Educated at Harvard and the University of California, Berkeley, Fraknoi has also taught astronomy and physics at San Francisco State University, City College of San Francisco, Cañada College, and several campuses of the University of California Extension Division.

Radio listeners know Fraknoi as a guest on local and national news and talk programs. In Northern California, he is a regular on the Gil Gross program on KKSF, and on KQED’s Forum with Michael Krasny. Fraknoi appeared for more than 25 years on KGO’s Jim Eason Show and Pete Wilson Show, and was the astronomer-in-residence on the syndicated Mark & Brian Show out of Los Angeles. Nationally, he has been heard on NPR’s Science Friday and Weekend All Things Considered. His television appearances include The Today Show, MSNBC, CBS Morning News and Larry King Live.

A prolific author, Fraknoi edited several books for teachers and wrote Disney’s Wonderful World of Space, a book for kids.  His new book, Solar Science, written with Dennis Schatz, is full of 45 hands-on activities about the Sun, the seasons, the Moon, eclipses, and more.  It’s designed to help get educators and their students ready for the “All-American” eclipse of the Sun on August 21, 2017. The college textbook, Astronomy, for which he is the lead author, has just been published by OpenStax as a free book for college students around the world, part of a project at Rice University (supported by the Gates Foundation) to make college more affordable.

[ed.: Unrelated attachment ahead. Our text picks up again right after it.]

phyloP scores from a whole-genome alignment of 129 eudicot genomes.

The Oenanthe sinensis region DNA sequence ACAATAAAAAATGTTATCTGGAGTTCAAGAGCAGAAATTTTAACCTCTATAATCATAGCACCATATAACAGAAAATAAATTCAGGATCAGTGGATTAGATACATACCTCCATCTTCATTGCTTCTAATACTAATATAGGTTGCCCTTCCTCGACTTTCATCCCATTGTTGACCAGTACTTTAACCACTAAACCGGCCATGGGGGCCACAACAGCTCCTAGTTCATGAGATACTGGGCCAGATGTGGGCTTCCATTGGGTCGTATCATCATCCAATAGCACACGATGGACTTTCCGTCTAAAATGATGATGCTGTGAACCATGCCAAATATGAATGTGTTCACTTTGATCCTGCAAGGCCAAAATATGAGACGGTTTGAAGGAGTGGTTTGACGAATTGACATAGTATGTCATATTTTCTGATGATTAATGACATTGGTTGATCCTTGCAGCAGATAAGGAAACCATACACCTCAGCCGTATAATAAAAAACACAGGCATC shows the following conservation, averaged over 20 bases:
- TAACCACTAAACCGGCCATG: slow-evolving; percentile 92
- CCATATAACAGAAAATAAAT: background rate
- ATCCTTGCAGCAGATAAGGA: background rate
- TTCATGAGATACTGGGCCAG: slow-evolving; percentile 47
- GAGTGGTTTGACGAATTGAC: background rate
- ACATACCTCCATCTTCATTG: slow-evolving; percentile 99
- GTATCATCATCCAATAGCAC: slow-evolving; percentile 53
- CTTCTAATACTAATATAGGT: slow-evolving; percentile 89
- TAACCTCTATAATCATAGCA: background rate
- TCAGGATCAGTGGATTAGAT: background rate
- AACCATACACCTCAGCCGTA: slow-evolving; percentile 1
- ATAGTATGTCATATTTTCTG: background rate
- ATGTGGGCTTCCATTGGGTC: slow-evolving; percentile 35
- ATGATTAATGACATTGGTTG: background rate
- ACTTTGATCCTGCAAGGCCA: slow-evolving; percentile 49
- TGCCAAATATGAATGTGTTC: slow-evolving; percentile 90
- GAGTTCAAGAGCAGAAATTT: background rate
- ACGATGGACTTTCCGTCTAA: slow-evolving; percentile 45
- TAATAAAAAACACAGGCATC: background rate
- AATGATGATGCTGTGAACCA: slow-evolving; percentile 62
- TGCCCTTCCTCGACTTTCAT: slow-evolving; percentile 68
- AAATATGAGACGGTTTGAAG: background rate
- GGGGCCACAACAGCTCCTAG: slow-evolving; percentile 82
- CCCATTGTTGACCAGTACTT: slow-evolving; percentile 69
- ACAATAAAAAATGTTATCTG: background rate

His interest in astronomically correct science fiction for teaching has led Fraknoi to begin writing science fiction. His first story was published in an anthology called Building Red: Mission Mars and a second story will be published in anthology by Springer later this year.

In addition to serving 14 years as the Executive Director of the Astronomical Society of the Pacific, Fraknoi currently serves on the Board of Trustees of the Search for Extraterrestrial Intelligence (SETI) Institute, and on the Lick Observatory Council. He was selected as the 2007 California Professor of the Year by the Carnegie Endowment for Higher Education.  Asteroid 4859 has been named Asteroid Fraknoi by the International Astronomical Union to honor his work in sharing the excitement of modern astronomy with students, teachers and the public.  But he wants to assure everyone that it is a boring asteroid in the main belt, and no danger to Earth and its inhabitants.